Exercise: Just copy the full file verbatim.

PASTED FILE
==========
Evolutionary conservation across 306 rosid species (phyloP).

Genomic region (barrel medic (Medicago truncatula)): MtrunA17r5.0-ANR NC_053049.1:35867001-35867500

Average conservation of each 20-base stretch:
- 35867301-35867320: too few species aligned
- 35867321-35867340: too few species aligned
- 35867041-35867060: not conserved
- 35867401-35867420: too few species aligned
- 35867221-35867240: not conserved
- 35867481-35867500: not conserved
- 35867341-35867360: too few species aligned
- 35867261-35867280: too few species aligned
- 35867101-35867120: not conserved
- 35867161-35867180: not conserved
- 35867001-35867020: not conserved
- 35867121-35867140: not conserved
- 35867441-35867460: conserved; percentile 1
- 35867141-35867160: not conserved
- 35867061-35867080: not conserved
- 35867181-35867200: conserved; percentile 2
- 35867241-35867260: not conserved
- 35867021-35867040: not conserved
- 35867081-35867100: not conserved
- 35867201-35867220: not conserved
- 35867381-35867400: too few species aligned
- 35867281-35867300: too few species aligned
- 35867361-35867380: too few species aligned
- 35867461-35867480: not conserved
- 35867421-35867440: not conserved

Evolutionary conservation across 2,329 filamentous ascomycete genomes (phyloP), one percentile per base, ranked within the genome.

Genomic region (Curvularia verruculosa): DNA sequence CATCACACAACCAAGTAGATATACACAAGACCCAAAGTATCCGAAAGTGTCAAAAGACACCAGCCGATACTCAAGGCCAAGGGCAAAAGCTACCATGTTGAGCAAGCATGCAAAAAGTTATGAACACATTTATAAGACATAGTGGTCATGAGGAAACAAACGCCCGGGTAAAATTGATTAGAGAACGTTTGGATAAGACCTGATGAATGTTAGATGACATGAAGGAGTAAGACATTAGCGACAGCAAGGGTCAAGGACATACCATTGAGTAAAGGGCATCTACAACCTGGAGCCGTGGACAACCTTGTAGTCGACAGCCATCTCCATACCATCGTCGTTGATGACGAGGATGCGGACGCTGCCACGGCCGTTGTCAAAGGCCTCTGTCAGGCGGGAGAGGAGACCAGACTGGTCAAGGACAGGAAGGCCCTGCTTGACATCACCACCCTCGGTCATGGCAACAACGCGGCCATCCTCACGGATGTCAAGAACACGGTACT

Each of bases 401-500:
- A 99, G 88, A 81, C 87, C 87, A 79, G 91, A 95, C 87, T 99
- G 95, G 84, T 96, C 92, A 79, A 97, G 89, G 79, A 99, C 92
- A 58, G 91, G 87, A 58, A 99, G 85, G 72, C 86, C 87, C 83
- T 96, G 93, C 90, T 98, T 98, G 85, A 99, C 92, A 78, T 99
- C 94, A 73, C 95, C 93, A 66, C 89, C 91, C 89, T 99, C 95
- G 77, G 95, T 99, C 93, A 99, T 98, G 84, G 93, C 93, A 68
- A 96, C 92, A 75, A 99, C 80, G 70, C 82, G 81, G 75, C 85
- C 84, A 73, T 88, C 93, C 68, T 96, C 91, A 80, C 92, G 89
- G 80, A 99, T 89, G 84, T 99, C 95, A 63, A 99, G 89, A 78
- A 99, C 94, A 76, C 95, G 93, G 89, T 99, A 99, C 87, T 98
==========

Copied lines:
Evolutionary conservation across 306 rosid species (phyloP).

Genomic region (barrel medic (Medicago truncatula)): MtrunA17r5.0-ANR NC_053049.1:35867001-35867500

Average conservation of each 20-base stretch:
- 35867301-35867320: too few species aligned
- 35867321-35867340: too few species aligned
- 35867041-35867060: not conserved
- 35867401-35867420: too few species aligned
- 35867221-35867240: not conserved
- 35867481-35867500: not conserved
- 35867341-35867360: too few species aligned
- 35867261-35867280: too few species aligned
- 35867101-35867120: not conserved
- 35867161-35867180: not conserved
- 35867001-35867020: not conserved
- 35867121-35867140: not conserved
- 35867441-35867460: conserved; percentile 1
- 35867141-35867160: not conserved
- 35867061-35867080: not conserved
- 35867181-35867200: conserved; percentile 2
- 35867241-35867260: not conserved
- 35867021-35867040: not conserved
- 35867081-35867100: not conserved
- 35867201-35867220: not conserved
- 35867381-35867400: too few species aligned
- 35867281-35867300: too few species aligned
- 35867361-35867380: too few species aligned
- 35867461-35867480: not conserved
- 35867421-35867440: not conserved

Evolutionary conservation across 2,329 filamentous ascomycete genomes (phyloP), one percentile per base, ranked within the genome.

Genomic region (Curvularia verruculosa): DNA sequence CATCACACAACCAAGTAGATATACACAAGACCCAAAGTATCCGAAAGTGTCAAAAGACACCAGCCGATACTCAAGGCCAAGGGCAAAAGCTACCATGTTGAGCAAGCATGCAAAAAGTTATGAACACATTTATAAGACATAGTGGTCATGAGGAAACAAACGCCCGGGTAAAATTGATTAGAGAACGTTTGGATAAGACCTGATGAATGTTAGATGACATGAAGGAGTAAGACATTAGCGACAGCAAGGGTCAAGGACATACCATTGAGTAAAGGGCATCTACAACCTGGAGCCGTGGACAACCTTGTAGTCGACAGCCATCTCCATACCATCGTCGTTGATGACGAGGATGCGGACGCTGCCACGGCCGTTGTCAAAGGCCTCTGTCAGGCGGGAGAGGAGACCAGACTGGTCAAGGACAGGAAGGCCCTGCTTGACATCACCACCCTCGGTCATGGCAACAACGCGGCCATCCTCACGGATGTCAAGAACACGGTACT

Each of bases 401-500:
- A 99, G 88, A 81, C 87, C 87, A 79, G 91, A 95, C 87, T 99
- G 95, G 84, T 96, C 92, A 79, A 97, G 89, G 79, A 99, C 92
- A 58, G 91, G 87, A 58, A 99, G 85, G 72, C 86, C 87, C 83
- T 96, G 93, C 90, T 98, T 98, G 85, A 99, C 92, A 78, T 99
- C 94, A 73, C 95, C 93, A 66, C 89, C 91, C 89, T 99, C 95
- G 77, G 95, T 99, C 93, A 99, T 98, G 84, G 93, C 93, A 68
- A 96, C 92, A 75, A 99, C 80, G 70, C 82, G 81, G 75, C 85
- C 84, A 73, T 88, C 93, C 68, T 96, C 91, A 80, C 92, G 89
- G 80, A 99, T 89, G 84, T 99, C 95, A 63, A 99, G 89, A 78
- A 99, C 94, A 76, C 95, G 93, G 89, T 99, A 99, C 87, T 98